White Space

November 17, 2013

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Justification:

The users of my final project will be students from grades 4-12 and adult instructors.  The majority of the students are advanced readers.  Students begin our program with either no or very limited programming skills. Each of the six sample programs in my image are provided for students to recreate using The Cortex programming environment and the Motor Testing Station they each build.  A short description of what is going to happen when the program in successfully transferred to The Brain robotic controller is provided along with tips for programming.

According to Lohr (2008), “Space can direct the eye to important information by chunking and separating instructional elements” (p. 272).  I create this in Adobe Fireworks and used the guidelines to help me have the same amount of space between each section of this graphic.  I was hoping to keep everything evenly spaced so a student’s attention wouldn’t necessarily be directed to one part of the page.  I also kept manipulating the width of the image to make it as narrow as possible so there would be as little difference in white space below the program descriptions as possible.  I still think this needs some work to have less white space in the second and fifth programming sections.

When adding in the program descriptions and tips for each section, I lessened the space between the description and tip.  Initially the space was that of one line of text, but it looked like there was too much separation between the two parts that are related.  Lohr (2008) stated, “It is space that separates phrases, clauses, and paragraphs from each other; and it is space that separates subsections and chapters from one another” (p. 272).

After getting feedback from my user test, I am considering creating a separate graphic for each of the six programs to allow for more focus on each of them or making each section the same size and centering each program section within the length of the space.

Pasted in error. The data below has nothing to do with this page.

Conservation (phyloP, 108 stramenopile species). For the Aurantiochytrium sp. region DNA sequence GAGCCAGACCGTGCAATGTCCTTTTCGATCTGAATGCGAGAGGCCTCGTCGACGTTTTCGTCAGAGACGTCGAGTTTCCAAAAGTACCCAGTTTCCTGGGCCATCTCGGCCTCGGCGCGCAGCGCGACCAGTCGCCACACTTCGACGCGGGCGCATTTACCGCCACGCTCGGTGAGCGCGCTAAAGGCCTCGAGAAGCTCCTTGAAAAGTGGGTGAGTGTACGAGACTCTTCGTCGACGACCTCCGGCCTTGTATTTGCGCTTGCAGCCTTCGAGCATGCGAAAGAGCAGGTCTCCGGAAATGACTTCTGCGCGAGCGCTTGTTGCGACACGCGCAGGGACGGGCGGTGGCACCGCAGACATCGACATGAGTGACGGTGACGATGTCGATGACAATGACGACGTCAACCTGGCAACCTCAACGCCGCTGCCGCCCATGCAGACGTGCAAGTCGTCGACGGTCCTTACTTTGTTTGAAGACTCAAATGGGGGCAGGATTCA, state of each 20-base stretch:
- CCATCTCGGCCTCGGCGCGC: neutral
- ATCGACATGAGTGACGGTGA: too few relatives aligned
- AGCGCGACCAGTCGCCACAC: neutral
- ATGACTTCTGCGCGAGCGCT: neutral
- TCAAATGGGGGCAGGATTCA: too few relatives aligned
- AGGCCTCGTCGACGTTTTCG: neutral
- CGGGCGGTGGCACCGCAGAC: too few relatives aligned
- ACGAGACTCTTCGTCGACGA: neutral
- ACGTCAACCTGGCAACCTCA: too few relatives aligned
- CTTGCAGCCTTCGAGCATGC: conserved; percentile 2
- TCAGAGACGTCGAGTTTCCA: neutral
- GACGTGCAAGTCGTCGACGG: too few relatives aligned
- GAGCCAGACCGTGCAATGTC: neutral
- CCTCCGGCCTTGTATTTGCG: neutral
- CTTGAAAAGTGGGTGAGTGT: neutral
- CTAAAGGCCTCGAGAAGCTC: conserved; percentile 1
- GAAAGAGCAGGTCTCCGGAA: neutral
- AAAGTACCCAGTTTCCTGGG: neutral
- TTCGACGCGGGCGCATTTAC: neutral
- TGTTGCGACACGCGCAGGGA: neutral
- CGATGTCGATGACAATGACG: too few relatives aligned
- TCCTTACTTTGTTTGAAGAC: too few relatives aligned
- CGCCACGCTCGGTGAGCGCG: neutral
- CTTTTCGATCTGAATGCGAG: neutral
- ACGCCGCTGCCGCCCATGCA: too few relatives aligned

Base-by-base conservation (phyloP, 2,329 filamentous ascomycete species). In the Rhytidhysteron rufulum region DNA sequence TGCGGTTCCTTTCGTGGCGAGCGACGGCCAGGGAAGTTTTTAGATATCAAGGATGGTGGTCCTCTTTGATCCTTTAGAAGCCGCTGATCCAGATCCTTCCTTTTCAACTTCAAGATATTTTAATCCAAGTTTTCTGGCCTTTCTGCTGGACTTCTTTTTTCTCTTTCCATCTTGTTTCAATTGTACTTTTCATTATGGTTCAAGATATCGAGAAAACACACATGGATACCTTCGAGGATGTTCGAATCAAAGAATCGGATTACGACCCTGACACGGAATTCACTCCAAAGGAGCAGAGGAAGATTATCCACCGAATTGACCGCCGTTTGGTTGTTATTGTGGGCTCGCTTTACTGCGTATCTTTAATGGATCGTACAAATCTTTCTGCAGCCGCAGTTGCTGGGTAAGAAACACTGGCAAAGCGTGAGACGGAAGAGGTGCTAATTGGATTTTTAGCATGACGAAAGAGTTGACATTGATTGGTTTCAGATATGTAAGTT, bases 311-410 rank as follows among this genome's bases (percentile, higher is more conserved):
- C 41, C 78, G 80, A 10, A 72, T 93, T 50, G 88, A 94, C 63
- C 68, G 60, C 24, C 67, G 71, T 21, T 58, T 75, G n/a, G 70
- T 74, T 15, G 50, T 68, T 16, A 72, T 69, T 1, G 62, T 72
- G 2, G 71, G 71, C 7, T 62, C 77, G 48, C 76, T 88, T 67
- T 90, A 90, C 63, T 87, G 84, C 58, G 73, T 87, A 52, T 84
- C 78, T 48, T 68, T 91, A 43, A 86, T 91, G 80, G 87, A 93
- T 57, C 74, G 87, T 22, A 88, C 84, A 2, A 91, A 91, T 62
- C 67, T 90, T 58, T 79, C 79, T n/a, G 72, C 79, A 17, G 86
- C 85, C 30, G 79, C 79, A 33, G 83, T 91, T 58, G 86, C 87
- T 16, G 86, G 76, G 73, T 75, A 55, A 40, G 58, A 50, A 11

Resource:
Lohr, L. (2008). Creating graphics for learning and performance (2nd ed.). Upper Saddle River, NJ: Pearson Education.

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Organization

November 10, 2013

Image

Justification:

The users of my final project will be students from grades 4-12 and adult instructors.  The majority of the students are advanced readers.  Students begin our program with a wide range of manipulative building skills.  Both students and instructors will need to become familiar with different ways the fischertechnik parts they will use for building robots can connect.  This graphic is intended to provide an overview of the most common connectors used in our lab.  While being introduced to the parts, instructors show students how the connectors work and allow them a chance to try it on their own.

I decided to use vertical alignment to make the heading of the image stand out more so students would know what they are looking at.  I placed the three connectors in order from left to right of how common they are amongst the parts in our lab.  The pin and groove method is the most common.  Lohr (2008) shared that elements on the left side of a plane have the status of before and images on the right have the status of after or secondary (p. 128).  Although all three connectors are important, some are used a lot more than others and students need to become familiar with them in that order.